Do you feel like you could be buried in a timber avalanche every time you try and get something out of your wood pile?
Do you feel like the piles of wood in the dark corners of your workshop are growing when you’re not around, slowly building up their numbers until there’s an offcut army ready to attack?
If so, never fear because there’s an easy way to get on top of your woodpile before it gets on top of you. This is post #2 in my “Is your workshop a mess?” series.
This is what my wood pile looked like before I started. In reality it’s about three piles – one in this corner that consists of sheet goods and long boards (and apparently old saws!)
This bucket for thin but long stock
and finally this one underneath my grinder stand that contains all the short stock
Forgive me the terrible pun in the title and let’s get going. If you read the first article in this series you already know the drill
1) Prepare an area to sort things onto. Sawhorses work well and since we have a stack of sheet material we need to sort let’s use those as the tables.
2) Find a couple of empty boxes and a bin. One is for small pieces you want to keep, one for scrap that isn’t worth keeping but can be used in the BBQ/Fireplace and the bin for anything that can’t be saved or burnt like treated or painted wood.
2) Grab every bit of timber you can see and put it onto the sorting area grouping the same type of timber where possible, and sizes/thickness when it’s not
3) Discard anything that is obviously too small or damaged to be used. Put anything that is safe to burn into the burn box and the rest into the bin. I don’t have a fireplace but one of my neighbour’s parents do so they are more than happy to take a box of kindling off my hands a couple of times a year.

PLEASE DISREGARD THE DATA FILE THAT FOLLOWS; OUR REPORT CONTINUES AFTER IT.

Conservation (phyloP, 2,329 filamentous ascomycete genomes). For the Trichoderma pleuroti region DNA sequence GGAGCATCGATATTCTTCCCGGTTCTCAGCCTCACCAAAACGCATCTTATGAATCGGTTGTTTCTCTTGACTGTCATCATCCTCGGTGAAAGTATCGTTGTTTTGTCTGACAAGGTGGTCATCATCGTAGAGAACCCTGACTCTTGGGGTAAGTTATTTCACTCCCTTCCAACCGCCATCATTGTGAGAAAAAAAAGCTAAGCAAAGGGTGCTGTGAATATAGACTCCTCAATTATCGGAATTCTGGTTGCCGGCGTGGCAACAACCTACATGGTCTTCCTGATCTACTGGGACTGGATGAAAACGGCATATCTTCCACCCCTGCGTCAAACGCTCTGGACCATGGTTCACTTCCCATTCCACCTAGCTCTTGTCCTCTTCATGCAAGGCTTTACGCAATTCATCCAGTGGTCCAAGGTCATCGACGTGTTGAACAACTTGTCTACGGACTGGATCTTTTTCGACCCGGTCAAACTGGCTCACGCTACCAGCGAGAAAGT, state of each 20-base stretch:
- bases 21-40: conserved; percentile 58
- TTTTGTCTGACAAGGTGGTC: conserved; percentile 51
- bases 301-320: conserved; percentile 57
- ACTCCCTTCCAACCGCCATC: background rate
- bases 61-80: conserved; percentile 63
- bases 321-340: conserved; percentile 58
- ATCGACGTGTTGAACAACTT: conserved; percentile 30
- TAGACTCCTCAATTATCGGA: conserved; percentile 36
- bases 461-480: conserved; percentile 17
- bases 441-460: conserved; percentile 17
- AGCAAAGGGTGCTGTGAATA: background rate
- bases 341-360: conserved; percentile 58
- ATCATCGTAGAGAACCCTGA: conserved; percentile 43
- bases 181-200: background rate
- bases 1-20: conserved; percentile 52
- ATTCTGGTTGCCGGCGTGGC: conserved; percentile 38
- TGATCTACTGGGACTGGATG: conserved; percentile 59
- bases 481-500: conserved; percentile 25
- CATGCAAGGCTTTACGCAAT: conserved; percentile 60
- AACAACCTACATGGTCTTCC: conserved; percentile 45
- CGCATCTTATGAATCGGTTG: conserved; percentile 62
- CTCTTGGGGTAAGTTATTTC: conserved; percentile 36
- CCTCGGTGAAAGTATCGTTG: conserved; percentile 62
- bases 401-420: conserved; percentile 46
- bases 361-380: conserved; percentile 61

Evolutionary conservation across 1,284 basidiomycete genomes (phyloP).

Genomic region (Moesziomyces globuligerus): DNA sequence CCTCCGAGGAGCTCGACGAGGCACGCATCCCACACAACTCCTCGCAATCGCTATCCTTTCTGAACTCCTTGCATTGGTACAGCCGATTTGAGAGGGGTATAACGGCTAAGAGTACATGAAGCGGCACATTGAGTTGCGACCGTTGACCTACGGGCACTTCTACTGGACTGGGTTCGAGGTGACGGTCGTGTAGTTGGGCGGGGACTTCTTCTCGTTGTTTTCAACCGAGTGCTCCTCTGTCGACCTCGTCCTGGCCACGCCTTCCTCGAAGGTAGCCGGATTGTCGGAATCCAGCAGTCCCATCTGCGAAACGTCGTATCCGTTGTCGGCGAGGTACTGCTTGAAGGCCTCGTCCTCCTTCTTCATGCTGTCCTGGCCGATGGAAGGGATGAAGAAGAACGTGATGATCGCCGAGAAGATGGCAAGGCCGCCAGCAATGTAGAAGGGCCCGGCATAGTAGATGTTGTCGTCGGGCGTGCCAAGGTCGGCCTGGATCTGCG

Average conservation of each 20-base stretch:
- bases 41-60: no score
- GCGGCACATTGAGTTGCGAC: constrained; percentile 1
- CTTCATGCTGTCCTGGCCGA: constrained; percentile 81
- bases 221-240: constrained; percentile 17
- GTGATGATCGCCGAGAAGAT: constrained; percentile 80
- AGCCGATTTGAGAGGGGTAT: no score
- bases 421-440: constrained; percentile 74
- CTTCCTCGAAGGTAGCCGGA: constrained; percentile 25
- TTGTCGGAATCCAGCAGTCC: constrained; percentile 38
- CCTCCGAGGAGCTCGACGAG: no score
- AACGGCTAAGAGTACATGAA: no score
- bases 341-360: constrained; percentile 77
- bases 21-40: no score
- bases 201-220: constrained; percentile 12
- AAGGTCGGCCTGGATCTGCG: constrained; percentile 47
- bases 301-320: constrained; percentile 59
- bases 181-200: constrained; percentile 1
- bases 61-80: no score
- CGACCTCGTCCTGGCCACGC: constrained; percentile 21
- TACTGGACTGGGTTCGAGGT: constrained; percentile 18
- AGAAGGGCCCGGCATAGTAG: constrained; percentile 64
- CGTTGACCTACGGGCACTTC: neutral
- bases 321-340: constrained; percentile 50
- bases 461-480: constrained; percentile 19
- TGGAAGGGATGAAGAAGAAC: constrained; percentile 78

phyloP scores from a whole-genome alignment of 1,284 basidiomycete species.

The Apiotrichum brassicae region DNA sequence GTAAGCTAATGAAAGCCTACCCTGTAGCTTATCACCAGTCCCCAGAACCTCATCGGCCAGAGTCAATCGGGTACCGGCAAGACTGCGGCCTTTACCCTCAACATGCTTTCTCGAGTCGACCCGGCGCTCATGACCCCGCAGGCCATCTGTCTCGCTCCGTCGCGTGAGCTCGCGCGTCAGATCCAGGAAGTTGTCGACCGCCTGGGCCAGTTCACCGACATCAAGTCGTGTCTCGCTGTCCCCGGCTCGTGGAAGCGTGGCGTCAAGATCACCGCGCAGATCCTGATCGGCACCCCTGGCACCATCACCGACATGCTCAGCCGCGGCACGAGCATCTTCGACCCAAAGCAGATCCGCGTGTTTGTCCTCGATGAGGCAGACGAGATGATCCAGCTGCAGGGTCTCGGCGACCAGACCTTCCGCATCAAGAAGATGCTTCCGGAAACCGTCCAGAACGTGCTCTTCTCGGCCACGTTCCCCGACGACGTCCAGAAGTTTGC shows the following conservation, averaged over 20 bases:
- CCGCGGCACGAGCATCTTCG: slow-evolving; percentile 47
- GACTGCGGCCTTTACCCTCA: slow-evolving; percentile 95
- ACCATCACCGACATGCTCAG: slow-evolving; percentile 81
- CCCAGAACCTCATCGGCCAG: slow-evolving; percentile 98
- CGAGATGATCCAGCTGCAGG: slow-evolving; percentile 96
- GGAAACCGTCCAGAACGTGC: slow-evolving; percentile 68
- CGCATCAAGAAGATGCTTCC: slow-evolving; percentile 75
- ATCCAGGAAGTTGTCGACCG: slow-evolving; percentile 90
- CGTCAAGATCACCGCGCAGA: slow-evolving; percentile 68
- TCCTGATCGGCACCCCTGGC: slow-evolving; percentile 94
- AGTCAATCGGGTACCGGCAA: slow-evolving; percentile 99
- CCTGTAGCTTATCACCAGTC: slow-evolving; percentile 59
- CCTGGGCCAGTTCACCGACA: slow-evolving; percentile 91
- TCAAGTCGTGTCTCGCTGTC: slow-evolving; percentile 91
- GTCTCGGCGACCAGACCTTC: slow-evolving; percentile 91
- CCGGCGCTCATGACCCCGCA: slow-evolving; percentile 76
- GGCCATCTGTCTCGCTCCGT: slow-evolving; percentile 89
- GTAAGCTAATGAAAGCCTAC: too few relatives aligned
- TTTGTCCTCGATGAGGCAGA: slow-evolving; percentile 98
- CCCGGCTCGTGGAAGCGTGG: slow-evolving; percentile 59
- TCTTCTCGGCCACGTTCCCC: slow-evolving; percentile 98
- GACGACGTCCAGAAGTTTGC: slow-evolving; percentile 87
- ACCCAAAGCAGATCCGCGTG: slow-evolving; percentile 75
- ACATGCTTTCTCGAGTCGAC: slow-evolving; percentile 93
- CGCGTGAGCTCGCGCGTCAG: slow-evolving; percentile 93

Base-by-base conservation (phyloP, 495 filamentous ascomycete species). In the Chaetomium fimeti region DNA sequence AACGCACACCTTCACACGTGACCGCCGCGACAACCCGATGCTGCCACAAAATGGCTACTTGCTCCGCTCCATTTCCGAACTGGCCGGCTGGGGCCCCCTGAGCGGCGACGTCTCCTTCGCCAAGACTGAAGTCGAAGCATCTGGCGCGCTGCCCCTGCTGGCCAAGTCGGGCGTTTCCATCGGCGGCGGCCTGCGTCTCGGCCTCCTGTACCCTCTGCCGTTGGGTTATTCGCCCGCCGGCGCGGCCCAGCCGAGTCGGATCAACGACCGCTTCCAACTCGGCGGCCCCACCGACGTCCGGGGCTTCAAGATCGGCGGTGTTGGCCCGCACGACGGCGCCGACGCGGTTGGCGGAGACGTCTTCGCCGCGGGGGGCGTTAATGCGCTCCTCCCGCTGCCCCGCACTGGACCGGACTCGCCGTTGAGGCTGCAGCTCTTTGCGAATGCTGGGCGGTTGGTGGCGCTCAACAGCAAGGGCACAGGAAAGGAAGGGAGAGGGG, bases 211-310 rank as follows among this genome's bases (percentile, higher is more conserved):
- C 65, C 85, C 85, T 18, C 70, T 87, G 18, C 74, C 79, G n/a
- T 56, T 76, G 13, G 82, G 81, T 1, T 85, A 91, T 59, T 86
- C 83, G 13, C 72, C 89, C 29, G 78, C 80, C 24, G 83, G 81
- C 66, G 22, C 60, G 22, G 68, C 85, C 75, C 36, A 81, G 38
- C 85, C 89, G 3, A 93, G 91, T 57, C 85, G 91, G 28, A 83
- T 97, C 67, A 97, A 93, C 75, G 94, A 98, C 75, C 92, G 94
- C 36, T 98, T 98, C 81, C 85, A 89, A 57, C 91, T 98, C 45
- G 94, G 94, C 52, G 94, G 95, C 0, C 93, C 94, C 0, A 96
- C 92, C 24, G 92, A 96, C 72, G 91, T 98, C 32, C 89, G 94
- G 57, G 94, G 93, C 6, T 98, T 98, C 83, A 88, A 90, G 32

4) Put anything that is small and too good to throw out into the third box. We’ll go through this again at the end to make sure we’re not hanging onto anything that really doesn’t need to be kept.
5) Allocate whatever remains to projects if possible. I’ve written about this step previously here and highly recommend doing it as it really focuses you on what is worth keeping and what isn’t.
6) Move the material you are keeping back into wherever it fits best. If you have a dedicated rack or area that’s great, for me they went back to where they started but a lot neater now and with about 30% of the material I’ll never be able to use removed.
While I’ve covered some of this ground in a previous post I thought it was worth going over it again and on a larger scale as that post only really dealt with step #5.
Next time – the taming of the screw!